2.4 kernels:
    make bzImage modules modules_install - This will compile the kernel image (bzImage), the modules and also install the modules into /lib/modules/<kernel-version>/
    2.6 kernels:
    make && make modules_install - Does the same as listed before, just using the new modifications to the makefile

    Step 6 - Install your kernel
    This step is only generalised as it's impossible to predict how you want your kernel to be configured, plus how you have your bootloader setup, so here is how I do it.

    Copy the kernel image into /boot, labelled appropriately: cp arch/i386/boot/bzImage /boot/kernel-2.4.24
    Copy the System.map file into /boot, again labelled with the kernel version: cp System.map /boot/System.map-2.4.24
    Copy the config you have used to /boot: cp .config /boot/config-2.4.24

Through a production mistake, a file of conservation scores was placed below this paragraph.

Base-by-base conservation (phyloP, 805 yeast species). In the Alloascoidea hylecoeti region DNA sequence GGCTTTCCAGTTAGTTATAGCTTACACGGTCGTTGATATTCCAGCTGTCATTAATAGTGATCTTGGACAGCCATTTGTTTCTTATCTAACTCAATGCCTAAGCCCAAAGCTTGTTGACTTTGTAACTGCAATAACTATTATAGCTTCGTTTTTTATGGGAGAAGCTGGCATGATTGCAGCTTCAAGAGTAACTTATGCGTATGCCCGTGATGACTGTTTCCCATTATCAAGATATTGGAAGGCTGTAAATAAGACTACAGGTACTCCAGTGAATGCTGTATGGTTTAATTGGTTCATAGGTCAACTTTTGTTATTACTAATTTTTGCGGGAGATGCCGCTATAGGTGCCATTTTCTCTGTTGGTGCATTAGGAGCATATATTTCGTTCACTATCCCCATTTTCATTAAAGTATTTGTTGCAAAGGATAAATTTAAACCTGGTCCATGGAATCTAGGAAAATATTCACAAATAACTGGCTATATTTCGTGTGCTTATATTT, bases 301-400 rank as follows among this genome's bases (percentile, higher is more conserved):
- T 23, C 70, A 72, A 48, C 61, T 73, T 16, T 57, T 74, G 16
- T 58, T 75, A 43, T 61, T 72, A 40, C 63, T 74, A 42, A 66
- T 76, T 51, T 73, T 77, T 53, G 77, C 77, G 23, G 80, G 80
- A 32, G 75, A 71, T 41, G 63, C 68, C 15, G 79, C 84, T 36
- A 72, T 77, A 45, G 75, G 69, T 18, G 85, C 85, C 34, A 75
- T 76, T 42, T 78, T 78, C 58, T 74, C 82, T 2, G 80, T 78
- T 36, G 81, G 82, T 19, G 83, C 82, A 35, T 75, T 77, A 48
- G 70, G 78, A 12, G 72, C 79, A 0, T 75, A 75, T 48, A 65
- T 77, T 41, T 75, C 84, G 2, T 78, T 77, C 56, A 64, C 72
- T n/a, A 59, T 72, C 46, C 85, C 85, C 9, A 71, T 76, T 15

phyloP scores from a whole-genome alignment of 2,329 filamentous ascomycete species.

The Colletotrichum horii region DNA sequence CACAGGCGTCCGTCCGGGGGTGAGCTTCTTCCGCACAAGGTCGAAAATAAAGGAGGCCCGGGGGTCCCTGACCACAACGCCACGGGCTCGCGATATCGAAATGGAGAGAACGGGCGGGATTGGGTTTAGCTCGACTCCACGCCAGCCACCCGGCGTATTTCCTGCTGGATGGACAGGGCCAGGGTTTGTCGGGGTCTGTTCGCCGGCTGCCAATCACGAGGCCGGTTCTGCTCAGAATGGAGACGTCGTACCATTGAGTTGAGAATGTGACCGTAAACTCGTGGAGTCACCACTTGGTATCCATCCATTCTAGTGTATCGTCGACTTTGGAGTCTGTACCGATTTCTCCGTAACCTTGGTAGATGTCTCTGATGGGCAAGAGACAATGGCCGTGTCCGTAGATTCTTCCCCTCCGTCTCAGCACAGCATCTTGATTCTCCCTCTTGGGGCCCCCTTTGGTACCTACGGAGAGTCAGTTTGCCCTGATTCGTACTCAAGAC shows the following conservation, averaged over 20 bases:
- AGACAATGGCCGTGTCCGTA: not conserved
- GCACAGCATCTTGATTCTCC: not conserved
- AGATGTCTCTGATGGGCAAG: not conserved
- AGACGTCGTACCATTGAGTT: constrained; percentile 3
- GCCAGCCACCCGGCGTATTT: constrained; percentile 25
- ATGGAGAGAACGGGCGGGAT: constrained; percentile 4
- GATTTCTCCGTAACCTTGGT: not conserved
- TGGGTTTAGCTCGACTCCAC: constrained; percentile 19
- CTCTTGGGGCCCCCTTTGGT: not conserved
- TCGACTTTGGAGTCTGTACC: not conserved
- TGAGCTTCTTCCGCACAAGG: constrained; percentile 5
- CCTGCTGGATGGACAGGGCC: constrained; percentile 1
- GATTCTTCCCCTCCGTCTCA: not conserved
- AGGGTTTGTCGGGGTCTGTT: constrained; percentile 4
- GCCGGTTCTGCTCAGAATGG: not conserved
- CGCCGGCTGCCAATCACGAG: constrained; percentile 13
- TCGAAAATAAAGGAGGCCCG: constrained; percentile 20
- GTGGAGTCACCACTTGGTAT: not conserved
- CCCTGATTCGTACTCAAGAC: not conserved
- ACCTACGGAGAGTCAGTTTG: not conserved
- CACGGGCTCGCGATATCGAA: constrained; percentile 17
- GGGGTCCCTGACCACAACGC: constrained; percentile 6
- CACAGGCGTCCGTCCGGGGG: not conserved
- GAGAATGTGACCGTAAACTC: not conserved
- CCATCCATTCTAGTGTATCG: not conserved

This ensures you have enough information at any time to find the kernel version used and all configuration options, even if you have disabled /proc/config support and/or the kernel isn't running.

    You should be able to reboot your system (after reconfiguring your bootloader) and boot quite happily into your new kernel

    Not covered by this tutorial:
    • FreeBSD Kernels
    • Linux kernel configuration
    • initrd usage
    • vmlinux usage
    • bootloader configuration


    I will attempt to touch on these in the future.

  2. #2
    Join Date
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    Please move this to T+SI, it was intended for there.

  3. #3
    Join Date
    Apr 2002
    Location
    Southampton, UK
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    Several compilations should occur then a nice menu should pop up with all your kernel options, these options will be discussed at a later date, for now we'll assume you know how to configure your kernel